This experiment was similar to the gas production test in the preparation of rumen fluid and the basal diet and treatments. In vitro digestibility of DM and OM was measured using the batch culture method (Theodorou et al. 1994). After filtering with a 4-layer cloth under anaerobic circumstances, the rumen fluid was transferred to the laboratory and combined with a ratio of 1 (rumen liquid) to 2 (saliva solution), and the pH was adjusted to 6.8 with a buffer. Then, 50 mL of artificial saliva was poured into glass vials containing 500 mg DM of a basal diet. After that, the vials were sealed with a plastic lid and aluminum cover and incubated for 24 hours in a water bath at 39 ˚C. At the end of incubation time, glass vials were taken out of the warm water bath and placed in cold water to inactivate microbial activity, and pH was measured using a pH meter (Model 691, Metrohm Company). The contents of the bottles were filtered using nylon cloth (42-mm pore size) to determine the disappearance of DM. The residue was dried in an oven at 60 ˚C for 48 hours, and the apparent DM digestibility was calculated. Then the residual DM was placed into the oven at 550 ˚C for five h, and ash content was calculated. Five mL of fluid was mixed with an equivalent quantity of 0.2 N hydrochloric acid and kept in a freezer at –20 ˚C to determine the ammonia nitrogen concentration. The phenol-hypochlorite technique was used to determine the levels of rumen ammonia nitrogen (Broderick and Kang, 1980). Gas pressure was recorded using pressure indicators at 2, 4, 6, 8, 10, 12, and 24 hours after incubations, and the accumulated gas was released. The following equation was used to calculate estimates of gas production efficiency (Getachew et al. 2004).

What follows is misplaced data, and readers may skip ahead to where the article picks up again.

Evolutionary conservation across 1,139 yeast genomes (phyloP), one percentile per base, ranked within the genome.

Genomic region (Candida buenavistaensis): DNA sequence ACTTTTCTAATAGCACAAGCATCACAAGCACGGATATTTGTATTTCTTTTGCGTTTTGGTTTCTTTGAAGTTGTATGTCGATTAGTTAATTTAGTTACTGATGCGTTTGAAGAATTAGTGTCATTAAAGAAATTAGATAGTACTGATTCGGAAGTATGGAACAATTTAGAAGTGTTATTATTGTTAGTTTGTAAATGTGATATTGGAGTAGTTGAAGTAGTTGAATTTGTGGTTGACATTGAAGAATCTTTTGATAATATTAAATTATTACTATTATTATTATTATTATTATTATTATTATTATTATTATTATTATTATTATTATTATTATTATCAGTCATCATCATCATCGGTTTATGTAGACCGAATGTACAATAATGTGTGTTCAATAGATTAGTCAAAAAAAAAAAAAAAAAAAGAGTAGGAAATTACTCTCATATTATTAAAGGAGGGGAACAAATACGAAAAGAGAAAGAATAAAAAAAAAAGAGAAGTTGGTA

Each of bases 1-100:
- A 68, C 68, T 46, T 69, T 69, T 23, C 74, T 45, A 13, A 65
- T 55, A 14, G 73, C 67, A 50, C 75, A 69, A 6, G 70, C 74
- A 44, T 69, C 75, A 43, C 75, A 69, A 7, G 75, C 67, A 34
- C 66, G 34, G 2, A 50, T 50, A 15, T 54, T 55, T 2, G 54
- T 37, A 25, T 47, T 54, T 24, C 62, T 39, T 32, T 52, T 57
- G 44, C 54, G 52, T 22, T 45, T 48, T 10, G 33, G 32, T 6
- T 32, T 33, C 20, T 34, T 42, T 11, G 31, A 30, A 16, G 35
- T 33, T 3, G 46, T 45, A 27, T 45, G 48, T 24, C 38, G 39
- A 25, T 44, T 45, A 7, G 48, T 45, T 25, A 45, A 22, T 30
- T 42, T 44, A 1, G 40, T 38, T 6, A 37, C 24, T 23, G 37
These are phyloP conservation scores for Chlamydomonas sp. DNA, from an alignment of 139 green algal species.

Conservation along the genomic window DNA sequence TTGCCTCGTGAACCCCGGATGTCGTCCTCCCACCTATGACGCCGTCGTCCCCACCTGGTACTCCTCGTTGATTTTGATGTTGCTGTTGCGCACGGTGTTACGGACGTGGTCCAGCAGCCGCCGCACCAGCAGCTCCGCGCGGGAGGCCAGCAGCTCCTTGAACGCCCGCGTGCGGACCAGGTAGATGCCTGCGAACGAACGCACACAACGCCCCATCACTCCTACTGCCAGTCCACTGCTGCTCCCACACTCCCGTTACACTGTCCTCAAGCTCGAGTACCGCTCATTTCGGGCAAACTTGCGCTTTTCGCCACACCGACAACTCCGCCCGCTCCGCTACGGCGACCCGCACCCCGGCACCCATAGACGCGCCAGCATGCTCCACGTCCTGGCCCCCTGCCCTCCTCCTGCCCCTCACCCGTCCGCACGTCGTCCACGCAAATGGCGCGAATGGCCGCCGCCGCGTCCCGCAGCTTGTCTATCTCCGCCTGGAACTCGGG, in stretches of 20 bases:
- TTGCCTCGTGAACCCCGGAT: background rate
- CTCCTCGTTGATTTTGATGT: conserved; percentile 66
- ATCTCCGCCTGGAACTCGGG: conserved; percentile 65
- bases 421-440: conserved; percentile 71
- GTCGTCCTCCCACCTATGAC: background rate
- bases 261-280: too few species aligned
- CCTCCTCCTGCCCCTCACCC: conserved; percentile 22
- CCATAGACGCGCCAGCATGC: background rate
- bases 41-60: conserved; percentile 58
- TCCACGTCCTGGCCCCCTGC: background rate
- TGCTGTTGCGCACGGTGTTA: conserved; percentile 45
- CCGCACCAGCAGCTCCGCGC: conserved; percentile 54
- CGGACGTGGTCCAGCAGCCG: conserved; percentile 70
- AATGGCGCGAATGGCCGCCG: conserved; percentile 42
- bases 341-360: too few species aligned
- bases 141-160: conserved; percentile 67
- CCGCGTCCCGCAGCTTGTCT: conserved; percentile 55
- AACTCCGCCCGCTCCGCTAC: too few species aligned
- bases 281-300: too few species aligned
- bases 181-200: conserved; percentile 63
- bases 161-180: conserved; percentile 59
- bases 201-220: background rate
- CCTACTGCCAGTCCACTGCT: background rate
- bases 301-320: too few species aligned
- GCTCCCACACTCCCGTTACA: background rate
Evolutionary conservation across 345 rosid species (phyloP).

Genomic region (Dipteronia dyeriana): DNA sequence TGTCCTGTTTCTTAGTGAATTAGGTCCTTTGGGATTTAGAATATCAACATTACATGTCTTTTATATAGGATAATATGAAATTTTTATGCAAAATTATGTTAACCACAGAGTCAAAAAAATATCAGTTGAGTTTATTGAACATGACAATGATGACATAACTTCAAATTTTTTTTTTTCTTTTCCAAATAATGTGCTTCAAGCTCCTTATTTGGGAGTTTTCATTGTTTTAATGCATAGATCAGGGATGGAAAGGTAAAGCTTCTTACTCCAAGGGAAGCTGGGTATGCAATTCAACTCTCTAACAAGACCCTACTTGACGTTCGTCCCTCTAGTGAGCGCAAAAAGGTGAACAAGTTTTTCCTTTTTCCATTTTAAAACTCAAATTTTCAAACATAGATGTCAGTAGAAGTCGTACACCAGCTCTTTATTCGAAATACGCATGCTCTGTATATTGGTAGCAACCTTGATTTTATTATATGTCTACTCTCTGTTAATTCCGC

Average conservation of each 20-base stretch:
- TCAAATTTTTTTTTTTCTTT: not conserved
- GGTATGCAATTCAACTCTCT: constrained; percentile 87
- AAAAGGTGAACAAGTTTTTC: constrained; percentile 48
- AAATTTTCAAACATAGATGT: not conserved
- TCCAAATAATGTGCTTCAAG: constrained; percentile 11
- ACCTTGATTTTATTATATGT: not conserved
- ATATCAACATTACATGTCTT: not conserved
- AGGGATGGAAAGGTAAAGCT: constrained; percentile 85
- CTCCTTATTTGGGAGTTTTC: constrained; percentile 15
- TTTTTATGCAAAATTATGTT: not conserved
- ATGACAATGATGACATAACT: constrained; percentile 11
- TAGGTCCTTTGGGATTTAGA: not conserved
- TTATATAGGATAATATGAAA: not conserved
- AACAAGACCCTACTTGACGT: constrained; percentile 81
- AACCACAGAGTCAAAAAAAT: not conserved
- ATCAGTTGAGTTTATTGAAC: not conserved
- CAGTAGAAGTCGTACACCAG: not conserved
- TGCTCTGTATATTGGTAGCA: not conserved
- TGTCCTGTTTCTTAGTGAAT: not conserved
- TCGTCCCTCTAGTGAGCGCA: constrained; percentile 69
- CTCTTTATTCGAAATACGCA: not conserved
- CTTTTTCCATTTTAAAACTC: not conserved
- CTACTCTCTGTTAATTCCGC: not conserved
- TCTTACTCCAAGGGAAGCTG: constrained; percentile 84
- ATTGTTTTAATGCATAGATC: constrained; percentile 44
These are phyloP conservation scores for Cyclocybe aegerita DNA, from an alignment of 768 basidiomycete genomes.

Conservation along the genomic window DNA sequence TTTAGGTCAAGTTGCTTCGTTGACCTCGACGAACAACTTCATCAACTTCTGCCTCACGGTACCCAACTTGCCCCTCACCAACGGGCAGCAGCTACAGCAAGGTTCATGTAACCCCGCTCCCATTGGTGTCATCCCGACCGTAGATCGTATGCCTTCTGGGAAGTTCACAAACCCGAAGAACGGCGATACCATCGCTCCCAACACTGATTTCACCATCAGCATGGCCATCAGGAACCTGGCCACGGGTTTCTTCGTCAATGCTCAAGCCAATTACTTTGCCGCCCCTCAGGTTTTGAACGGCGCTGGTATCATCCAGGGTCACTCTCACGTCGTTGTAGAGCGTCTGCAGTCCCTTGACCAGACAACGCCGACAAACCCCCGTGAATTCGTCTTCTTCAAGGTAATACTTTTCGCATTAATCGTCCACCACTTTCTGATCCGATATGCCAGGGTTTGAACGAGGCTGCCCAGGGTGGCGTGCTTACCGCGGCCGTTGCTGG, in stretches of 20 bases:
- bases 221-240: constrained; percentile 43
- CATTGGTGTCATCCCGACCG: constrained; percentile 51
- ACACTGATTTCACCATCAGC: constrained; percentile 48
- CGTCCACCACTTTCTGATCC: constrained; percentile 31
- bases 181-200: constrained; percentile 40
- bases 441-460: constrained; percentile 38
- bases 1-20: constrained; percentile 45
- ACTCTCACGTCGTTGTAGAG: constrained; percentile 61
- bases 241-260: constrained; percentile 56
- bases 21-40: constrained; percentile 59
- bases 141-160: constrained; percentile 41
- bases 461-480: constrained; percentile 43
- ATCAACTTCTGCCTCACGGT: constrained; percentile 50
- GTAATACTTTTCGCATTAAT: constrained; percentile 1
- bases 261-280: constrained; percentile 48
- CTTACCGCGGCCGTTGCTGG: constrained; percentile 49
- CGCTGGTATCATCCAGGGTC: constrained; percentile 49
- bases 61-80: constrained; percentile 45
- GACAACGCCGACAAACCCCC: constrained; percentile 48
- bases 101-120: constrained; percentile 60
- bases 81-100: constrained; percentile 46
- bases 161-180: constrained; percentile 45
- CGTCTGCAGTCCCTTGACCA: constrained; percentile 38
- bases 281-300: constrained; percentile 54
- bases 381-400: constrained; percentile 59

Gy= GP24 / (0.5–DM weight after oven drying).
Gy= gas production efficiency.
GP24= gas production after 24 h of incubation.
The microbial mass production was estimated using the following equation (Blümmel et al. 1997):
MCP (mg)= (GP×PF) – 2.2
MCP= microbial mass production.
GP= pure gas Production after 24 hours (mL).
PF= partitioning factor (mg of OM digested/mL of pure gas volume).
The efficiency of microbial protein was estimated using the following equation:
Microbial mass production efficiency= MCP / disappeared OM.
The data were analyzed using the GLM procedure of SAS statistical software version 9.1 in a completely randomized design (SAS, 2003).
RESULTS AND DISCUSSION
Effect of harvest time on the chemical composition